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Year : 2021  |  Volume : 14  |  Issue : 4  |  Page : 415-423

Relative influence of overall and central body adiposity on lung function and development of lung function predictive model for adolescents in Tripura

1 Department of Human Physiology, Guest Faculty, Tripura University (A Central University), Agartala, Tripura, India
2 Department of Human Physiology, Tripura University (A Central University), Agartala, Tripura, India
3 Department of Statistics, Tripura University (A Central University), Agartala, Tripura, India

Correspondence Address:
Balaram Sutradhar
Department of Human Physiology, Guest Faculty, Tripura University (A Central University), Suryamani Nagar, Agartala - 799 022, Tripura
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Source of Support: None, Conflict of Interest: None

DOI: 10.4103/mjdrdypu.mjdrdypu_303_19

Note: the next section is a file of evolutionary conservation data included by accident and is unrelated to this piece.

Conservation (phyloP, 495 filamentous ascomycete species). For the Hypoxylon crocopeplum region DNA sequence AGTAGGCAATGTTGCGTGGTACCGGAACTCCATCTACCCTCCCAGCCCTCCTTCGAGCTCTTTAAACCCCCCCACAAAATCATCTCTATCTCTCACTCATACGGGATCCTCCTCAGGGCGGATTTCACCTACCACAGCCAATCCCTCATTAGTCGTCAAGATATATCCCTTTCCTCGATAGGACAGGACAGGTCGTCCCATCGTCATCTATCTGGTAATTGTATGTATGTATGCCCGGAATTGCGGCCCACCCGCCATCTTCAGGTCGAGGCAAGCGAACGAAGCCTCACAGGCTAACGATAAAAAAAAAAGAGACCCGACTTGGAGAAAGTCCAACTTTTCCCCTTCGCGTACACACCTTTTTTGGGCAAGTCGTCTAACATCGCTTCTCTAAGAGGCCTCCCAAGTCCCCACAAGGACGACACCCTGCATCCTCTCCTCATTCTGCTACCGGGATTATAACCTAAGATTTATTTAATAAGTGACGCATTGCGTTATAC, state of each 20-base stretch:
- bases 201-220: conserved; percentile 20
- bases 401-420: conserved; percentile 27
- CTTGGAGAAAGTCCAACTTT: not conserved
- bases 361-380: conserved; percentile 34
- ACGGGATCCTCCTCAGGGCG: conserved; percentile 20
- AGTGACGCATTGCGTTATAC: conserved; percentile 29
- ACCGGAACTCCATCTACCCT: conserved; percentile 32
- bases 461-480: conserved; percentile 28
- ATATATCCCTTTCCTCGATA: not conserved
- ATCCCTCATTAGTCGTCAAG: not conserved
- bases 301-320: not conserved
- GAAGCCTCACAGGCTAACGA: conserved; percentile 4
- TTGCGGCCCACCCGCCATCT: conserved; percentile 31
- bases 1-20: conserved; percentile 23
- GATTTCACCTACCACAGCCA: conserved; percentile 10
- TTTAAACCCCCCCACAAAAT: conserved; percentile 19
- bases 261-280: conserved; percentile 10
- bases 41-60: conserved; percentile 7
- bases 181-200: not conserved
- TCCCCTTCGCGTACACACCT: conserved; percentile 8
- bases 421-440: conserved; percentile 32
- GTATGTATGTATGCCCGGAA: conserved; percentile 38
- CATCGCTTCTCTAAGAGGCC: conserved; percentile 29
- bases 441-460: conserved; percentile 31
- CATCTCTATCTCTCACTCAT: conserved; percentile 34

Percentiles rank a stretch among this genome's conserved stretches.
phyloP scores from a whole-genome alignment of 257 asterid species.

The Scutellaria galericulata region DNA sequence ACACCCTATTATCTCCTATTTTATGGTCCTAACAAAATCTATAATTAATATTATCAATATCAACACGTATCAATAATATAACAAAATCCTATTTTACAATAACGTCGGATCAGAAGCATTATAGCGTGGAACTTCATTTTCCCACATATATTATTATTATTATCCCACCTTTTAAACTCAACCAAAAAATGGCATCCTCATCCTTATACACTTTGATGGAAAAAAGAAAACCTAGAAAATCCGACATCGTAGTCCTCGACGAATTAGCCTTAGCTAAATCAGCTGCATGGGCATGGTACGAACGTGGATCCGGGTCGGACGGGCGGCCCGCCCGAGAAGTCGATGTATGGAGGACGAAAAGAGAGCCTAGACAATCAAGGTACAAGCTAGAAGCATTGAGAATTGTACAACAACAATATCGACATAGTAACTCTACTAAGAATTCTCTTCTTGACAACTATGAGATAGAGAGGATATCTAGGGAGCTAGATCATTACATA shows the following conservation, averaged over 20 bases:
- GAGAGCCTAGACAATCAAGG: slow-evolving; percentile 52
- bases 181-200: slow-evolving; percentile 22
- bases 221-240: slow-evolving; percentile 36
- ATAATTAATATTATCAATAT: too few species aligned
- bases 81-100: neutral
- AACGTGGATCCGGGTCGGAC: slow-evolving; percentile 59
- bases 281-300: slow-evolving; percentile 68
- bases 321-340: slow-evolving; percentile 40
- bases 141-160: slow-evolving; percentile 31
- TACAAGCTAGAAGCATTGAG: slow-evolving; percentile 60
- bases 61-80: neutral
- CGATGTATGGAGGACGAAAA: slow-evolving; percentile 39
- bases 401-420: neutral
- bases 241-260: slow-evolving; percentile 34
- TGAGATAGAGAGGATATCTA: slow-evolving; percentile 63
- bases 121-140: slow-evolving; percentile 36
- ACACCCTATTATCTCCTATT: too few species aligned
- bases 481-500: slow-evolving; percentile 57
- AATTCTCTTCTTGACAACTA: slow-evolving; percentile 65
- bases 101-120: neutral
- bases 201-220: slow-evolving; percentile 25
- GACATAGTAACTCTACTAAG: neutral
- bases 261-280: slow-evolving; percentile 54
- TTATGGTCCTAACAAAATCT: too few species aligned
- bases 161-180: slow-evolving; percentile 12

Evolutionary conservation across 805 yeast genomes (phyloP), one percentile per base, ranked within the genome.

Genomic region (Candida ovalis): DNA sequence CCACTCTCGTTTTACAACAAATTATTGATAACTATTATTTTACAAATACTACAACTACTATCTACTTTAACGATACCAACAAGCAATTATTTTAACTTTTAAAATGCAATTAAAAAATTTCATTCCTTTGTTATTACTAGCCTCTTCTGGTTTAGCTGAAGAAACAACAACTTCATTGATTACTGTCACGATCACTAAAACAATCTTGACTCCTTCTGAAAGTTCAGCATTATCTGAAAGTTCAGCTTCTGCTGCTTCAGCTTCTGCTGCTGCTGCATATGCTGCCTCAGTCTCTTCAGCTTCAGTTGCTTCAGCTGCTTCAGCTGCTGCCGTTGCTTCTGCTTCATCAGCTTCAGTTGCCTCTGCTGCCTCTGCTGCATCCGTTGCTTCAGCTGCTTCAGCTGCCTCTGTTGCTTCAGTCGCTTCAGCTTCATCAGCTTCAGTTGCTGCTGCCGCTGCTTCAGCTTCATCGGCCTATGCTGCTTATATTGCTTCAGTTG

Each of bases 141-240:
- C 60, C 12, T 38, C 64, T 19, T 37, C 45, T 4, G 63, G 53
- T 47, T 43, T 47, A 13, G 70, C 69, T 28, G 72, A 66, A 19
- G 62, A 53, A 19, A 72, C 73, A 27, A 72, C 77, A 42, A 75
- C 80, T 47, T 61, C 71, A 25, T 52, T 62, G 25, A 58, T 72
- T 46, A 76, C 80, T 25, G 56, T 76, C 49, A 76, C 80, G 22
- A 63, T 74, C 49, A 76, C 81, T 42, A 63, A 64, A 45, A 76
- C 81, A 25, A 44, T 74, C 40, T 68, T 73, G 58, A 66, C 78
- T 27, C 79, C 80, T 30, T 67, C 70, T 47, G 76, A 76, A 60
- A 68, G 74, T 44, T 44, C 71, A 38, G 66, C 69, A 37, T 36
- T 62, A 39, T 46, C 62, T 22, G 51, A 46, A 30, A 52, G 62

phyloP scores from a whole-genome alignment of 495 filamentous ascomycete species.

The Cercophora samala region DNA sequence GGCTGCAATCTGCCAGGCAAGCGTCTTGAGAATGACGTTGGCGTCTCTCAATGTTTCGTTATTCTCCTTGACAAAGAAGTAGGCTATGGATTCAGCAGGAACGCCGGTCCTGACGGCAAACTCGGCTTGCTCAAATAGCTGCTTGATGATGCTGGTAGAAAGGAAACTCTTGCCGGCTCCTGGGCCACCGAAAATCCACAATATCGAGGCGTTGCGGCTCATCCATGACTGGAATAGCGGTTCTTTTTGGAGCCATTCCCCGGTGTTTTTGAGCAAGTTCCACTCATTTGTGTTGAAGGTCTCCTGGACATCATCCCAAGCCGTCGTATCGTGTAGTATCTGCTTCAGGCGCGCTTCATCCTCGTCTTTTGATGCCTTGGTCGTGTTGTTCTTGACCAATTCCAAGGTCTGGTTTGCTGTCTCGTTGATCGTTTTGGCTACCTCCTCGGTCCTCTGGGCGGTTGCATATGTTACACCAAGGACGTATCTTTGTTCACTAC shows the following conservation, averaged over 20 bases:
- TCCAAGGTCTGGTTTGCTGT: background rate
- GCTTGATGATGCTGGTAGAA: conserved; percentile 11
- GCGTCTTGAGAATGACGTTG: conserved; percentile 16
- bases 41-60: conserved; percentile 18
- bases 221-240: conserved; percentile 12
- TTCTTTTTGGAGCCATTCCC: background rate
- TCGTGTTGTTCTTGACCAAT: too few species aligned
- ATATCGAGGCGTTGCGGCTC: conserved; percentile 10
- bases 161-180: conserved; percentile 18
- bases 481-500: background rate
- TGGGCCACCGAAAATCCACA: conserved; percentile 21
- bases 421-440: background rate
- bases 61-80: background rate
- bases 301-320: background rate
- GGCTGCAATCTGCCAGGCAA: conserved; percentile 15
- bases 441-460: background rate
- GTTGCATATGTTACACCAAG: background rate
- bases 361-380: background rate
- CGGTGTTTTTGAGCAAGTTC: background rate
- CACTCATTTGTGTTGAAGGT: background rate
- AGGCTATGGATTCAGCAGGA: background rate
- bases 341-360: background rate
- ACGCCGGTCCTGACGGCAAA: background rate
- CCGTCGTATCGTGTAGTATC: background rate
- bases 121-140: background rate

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Background: Population-specific reference values are necessary for maintaining the reliability of pulmonary function evaluation. There are very few studies that have included body adiposity markers as the predictors of lung function, instead of age and height. Objectives: A gender-specific lung function predictive model of adolescents was developed using overall and central adiposity markers. The relative influences of both markers on pulmonary functions were also evaluated. Methods: Anthropometric and pulmonary function parameters of the subjects were recorded. The percentage body fat, fat mass (FM), fat-free mass (FFM), and body density were calculated. Statistical analysis was done using SPSS 16.0. Results: Significant differences between sexes for anthropometric measures were observed. The mean values of waist circumference (71.94 ± 2.33 mm for female vs. 71.37 ± 2.25 mm for male; P < 0.0005), body composition (5.83 ± 1.27 mm for female vs. 4.71 ± 0.83 mm for male; P < 0.0005), and sum of skinfolds (35.71 ± 4.48 mm for female vs. 34.66 ± 3.01 mm for male; P < 0.0005) were higher in female in comparison to male. Males had significantly higher subscapular skinfold thickness (9.39 ± 1.05 mm, compared with 9.17 ± 1.05 mm for females; P = 0.003). Mean values of central adiposity markers such as waist-hip-ratio (0.88 ± 0.01 for female vs. 0.87 ± 0.01, for male; P < 0.0005) and waist-to-height ratio (0.47 ± 0.004 for female vs. 0.47 ± 0.01, for male; P = 0.002) as well as overall adiposity markers such as percentage body fat (23.81 ± 1.11 for female vs. 18.98 ± 1.20, for male; P = 0.001) and FM (11.27 ± 1.83 kg for female vs. 8.94 ± 1.16, kg for male; P < 0.0005) were significantly higher in female compared to male. Mean FFM (38.17 ± 4.38 mm for male vs. 35.81 ± 3.93 mm for female; P < 0.0005) was significantly higher in male. All the pulmonary function parameters were significantly higher in male compared to female. Results showed the existence of significant mean differences in pulmonary function measures across the three body fat percentage groups in both sexes, with linear decrease of mean values of lung function with the increase of body fat percentage. Post hoc pair-wise multiple comparisons were done to compare the lung function between groups. Conclusion: Overall adiposity marker would explain variation in the pulmonary function parameters better than central adiposity markers in adolescents of both sexes.

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